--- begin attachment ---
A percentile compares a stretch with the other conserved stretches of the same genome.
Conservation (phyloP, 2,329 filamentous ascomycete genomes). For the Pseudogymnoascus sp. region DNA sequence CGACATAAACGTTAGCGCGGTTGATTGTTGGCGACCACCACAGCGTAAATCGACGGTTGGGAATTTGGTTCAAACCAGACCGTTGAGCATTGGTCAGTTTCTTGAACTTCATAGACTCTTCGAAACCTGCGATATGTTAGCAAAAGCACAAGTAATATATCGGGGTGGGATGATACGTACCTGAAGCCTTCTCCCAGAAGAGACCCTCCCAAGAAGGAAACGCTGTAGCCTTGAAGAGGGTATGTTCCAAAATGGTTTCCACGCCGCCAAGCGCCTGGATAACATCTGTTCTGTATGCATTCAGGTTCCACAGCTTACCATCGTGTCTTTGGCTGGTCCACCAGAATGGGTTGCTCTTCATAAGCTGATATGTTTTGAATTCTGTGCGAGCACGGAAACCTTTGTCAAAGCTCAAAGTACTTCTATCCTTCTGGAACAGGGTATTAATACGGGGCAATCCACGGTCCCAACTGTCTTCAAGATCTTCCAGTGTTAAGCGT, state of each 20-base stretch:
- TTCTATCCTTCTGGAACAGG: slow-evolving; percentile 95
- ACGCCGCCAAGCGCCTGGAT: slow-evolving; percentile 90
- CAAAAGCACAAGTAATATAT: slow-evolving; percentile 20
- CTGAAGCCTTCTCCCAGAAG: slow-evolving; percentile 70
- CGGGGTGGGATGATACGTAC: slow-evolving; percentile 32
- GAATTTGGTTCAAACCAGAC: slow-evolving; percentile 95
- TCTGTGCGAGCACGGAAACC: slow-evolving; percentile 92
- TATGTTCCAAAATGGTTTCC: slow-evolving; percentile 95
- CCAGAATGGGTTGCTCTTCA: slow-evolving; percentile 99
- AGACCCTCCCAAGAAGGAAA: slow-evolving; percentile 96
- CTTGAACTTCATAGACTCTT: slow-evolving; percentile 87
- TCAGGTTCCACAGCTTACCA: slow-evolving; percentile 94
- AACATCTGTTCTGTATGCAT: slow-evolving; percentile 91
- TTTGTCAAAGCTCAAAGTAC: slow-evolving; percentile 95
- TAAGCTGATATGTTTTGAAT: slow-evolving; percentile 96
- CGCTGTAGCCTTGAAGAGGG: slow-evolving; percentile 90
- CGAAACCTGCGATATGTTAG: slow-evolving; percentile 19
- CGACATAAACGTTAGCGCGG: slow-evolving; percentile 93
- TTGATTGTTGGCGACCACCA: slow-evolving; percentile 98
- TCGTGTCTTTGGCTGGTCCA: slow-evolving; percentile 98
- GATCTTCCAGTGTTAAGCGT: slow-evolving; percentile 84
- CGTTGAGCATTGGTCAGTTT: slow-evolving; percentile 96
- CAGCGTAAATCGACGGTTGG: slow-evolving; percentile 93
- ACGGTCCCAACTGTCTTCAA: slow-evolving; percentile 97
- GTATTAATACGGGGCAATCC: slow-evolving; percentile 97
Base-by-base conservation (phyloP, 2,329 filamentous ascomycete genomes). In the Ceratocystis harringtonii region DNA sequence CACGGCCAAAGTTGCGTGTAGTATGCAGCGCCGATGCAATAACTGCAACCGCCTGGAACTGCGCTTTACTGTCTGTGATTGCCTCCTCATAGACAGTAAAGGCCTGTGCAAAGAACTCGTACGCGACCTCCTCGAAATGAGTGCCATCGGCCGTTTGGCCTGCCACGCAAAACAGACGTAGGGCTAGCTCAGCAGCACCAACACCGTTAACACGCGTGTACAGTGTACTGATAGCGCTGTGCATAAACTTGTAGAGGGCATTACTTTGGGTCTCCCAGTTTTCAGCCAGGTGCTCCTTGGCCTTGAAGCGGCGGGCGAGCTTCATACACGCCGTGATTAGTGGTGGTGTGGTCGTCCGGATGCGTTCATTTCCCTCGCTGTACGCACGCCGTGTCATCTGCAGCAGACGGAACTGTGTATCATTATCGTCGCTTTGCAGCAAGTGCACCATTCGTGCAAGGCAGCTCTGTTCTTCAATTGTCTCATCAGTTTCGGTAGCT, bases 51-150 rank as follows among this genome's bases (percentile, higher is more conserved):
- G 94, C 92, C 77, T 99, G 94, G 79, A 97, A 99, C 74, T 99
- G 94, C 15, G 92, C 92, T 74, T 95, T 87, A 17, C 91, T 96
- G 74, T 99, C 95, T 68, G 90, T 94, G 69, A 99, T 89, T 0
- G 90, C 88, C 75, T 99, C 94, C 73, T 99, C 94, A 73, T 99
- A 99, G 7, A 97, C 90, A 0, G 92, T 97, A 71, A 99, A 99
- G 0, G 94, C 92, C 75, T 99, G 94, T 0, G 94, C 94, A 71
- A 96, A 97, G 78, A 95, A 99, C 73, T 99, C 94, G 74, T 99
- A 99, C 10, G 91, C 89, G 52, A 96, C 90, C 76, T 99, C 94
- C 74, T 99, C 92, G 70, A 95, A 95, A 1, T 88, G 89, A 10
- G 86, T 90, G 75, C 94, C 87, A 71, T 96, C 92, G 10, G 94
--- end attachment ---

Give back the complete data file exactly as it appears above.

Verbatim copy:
A percentile compares a stretch with the other conserved stretches of the same genome.
Conservation (phyloP, 2,329 filamentous ascomycete genomes). For the Pseudogymnoascus sp. region DNA sequence CGACATAAACGTTAGCGCGGTTGATTGTTGGCGACCACCACAGCGTAAATCGACGGTTGGGAATTTGGTTCAAACCAGACCGTTGAGCATTGGTCAGTTTCTTGAACTTCATAGACTCTTCGAAACCTGCGATATGTTAGCAAAAGCACAAGTAATATATCGGGGTGGGATGATACGTACCTGAAGCCTTCTCCCAGAAGAGACCCTCCCAAGAAGGAAACGCTGTAGCCTTGAAGAGGGTATGTTCCAAAATGGTTTCCACGCCGCCAAGCGCCTGGATAACATCTGTTCTGTATGCATTCAGGTTCCACAGCTTACCATCGTGTCTTTGGCTGGTCCACCAGAATGGGTTGCTCTTCATAAGCTGATATGTTTTGAATTCTGTGCGAGCACGGAAACCTTTGTCAAAGCTCAAAGTACTTCTATCCTTCTGGAACAGGGTATTAATACGGGGCAATCCACGGTCCCAACTGTCTTCAAGATCTTCCAGTGTTAAGCGT, state of each 20-base stretch:
- TTCTATCCTTCTGGAACAGG: slow-evolving; percentile 95
- ACGCCGCCAAGCGCCTGGAT: slow-evolving; percentile 90
- CAAAAGCACAAGTAATATAT: slow-evolving; percentile 20
- CTGAAGCCTTCTCCCAGAAG: slow-evolving; percentile 70
- CGGGGTGGGATGATACGTAC: slow-evolving; percentile 32
- GAATTTGGTTCAAACCAGAC: slow-evolving; percentile 95
- TCTGTGCGAGCACGGAAACC: slow-evolving; percentile 92
- TATGTTCCAAAATGGTTTCC: slow-evolving; percentile 95
- CCAGAATGGGTTGCTCTTCA: slow-evolving; percentile 99
- AGACCCTCCCAAGAAGGAAA: slow-evolving; percentile 96
- CTTGAACTTCATAGACTCTT: slow-evolving; percentile 87
- TCAGGTTCCACAGCTTACCA: slow-evolving; percentile 94
- AACATCTGTTCTGTATGCAT: slow-evolving; percentile 91
- TTTGTCAAAGCTCAAAGTAC: slow-evolving; percentile 95
- TAAGCTGATATGTTTTGAAT: slow-evolving; percentile 96
- CGCTGTAGCCTTGAAGAGGG: slow-evolving; percentile 90
- CGAAACCTGCGATATGTTAG: slow-evolving; percentile 19
- CGACATAAACGTTAGCGCGG: slow-evolving; percentile 93
- TTGATTGTTGGCGACCACCA: slow-evolving; percentile 98
- TCGTGTCTTTGGCTGGTCCA: slow-evolving; percentile 98
- GATCTTCCAGTGTTAAGCGT: slow-evolving; percentile 84
- CGTTGAGCATTGGTCAGTTT: slow-evolving; percentile 96
- CAGCGTAAATCGACGGTTGG: slow-evolving; percentile 93
- ACGGTCCCAACTGTCTTCAA: slow-evolving; percentile 97
- GTATTAATACGGGGCAATCC: slow-evolving; percentile 97
Base-by-base conservation (phyloP, 2,329 filamentous ascomycete genomes). In the Ceratocystis harringtonii region DNA sequence CACGGCCAAAGTTGCGTGTAGTATGCAGCGCCGATGCAATAACTGCAACCGCCTGGAACTGCGCTTTACTGTCTGTGATTGCCTCCTCATAGACAGTAAAGGCCTGTGCAAAGAACTCGTACGCGACCTCCTCGAAATGAGTGCCATCGGCCGTTTGGCCTGCCACGCAAAACAGACGTAGGGCTAGCTCAGCAGCACCAACACCGTTAACACGCGTGTACAGTGTACTGATAGCGCTGTGCATAAACTTGTAGAGGGCATTACTTTGGGTCTCCCAGTTTTCAGCCAGGTGCTCCTTGGCCTTGAAGCGGCGGGCGAGCTTCATACACGCCGTGATTAGTGGTGGTGTGGTCGTCCGGATGCGTTCATTTCCCTCGCTGTACGCACGCCGTGTCATCTGCAGCAGACGGAACTGTGTATCATTATCGTCGCTTTGCAGCAAGTGCACCATTCGTGCAAGGCAGCTCTGTTCTTCAATTGTCTCATCAGTTTCGGTAGCT, bases 51-150 rank as follows among this genome's bases (percentile, higher is more conserved):
- G 94, C 92, C 77, T 99, G 94, G 79, A 97, A 99, C 74, T 99
- G 94, C 15, G 92, C 92, T 74, T 95, T 87, A 17, C 91, T 96
- G 74, T 99, C 95, T 68, G 90, T 94, G 69, A 99, T 89, T 0
- G 90, C 88, C 75, T 99, C 94, C 73, T 99, C 94, A 73, T 99
- A 99, G 7, A 97, C 90, A 0, G 92, T 97, A 71, A 99, A 99
- G 0, G 94, C 92, C 75, T 99, G 94, T 0, G 94, C 94, A 71
- A 96, A 97, G 78, A 95, A 99, C 73, T 99, C 94, G 74, T 99
- A 99, C 10, G 91, C 89, G 52, A 96, C 90, C 76, T 99, C 94
- C 74, T 99, C 92, G 70, A 95, A 95, A 1, T 88, G 89, A 10
- G 86, T 90, G 75, C 94, C 87, A 71, T 96, C 92, G 10, G 94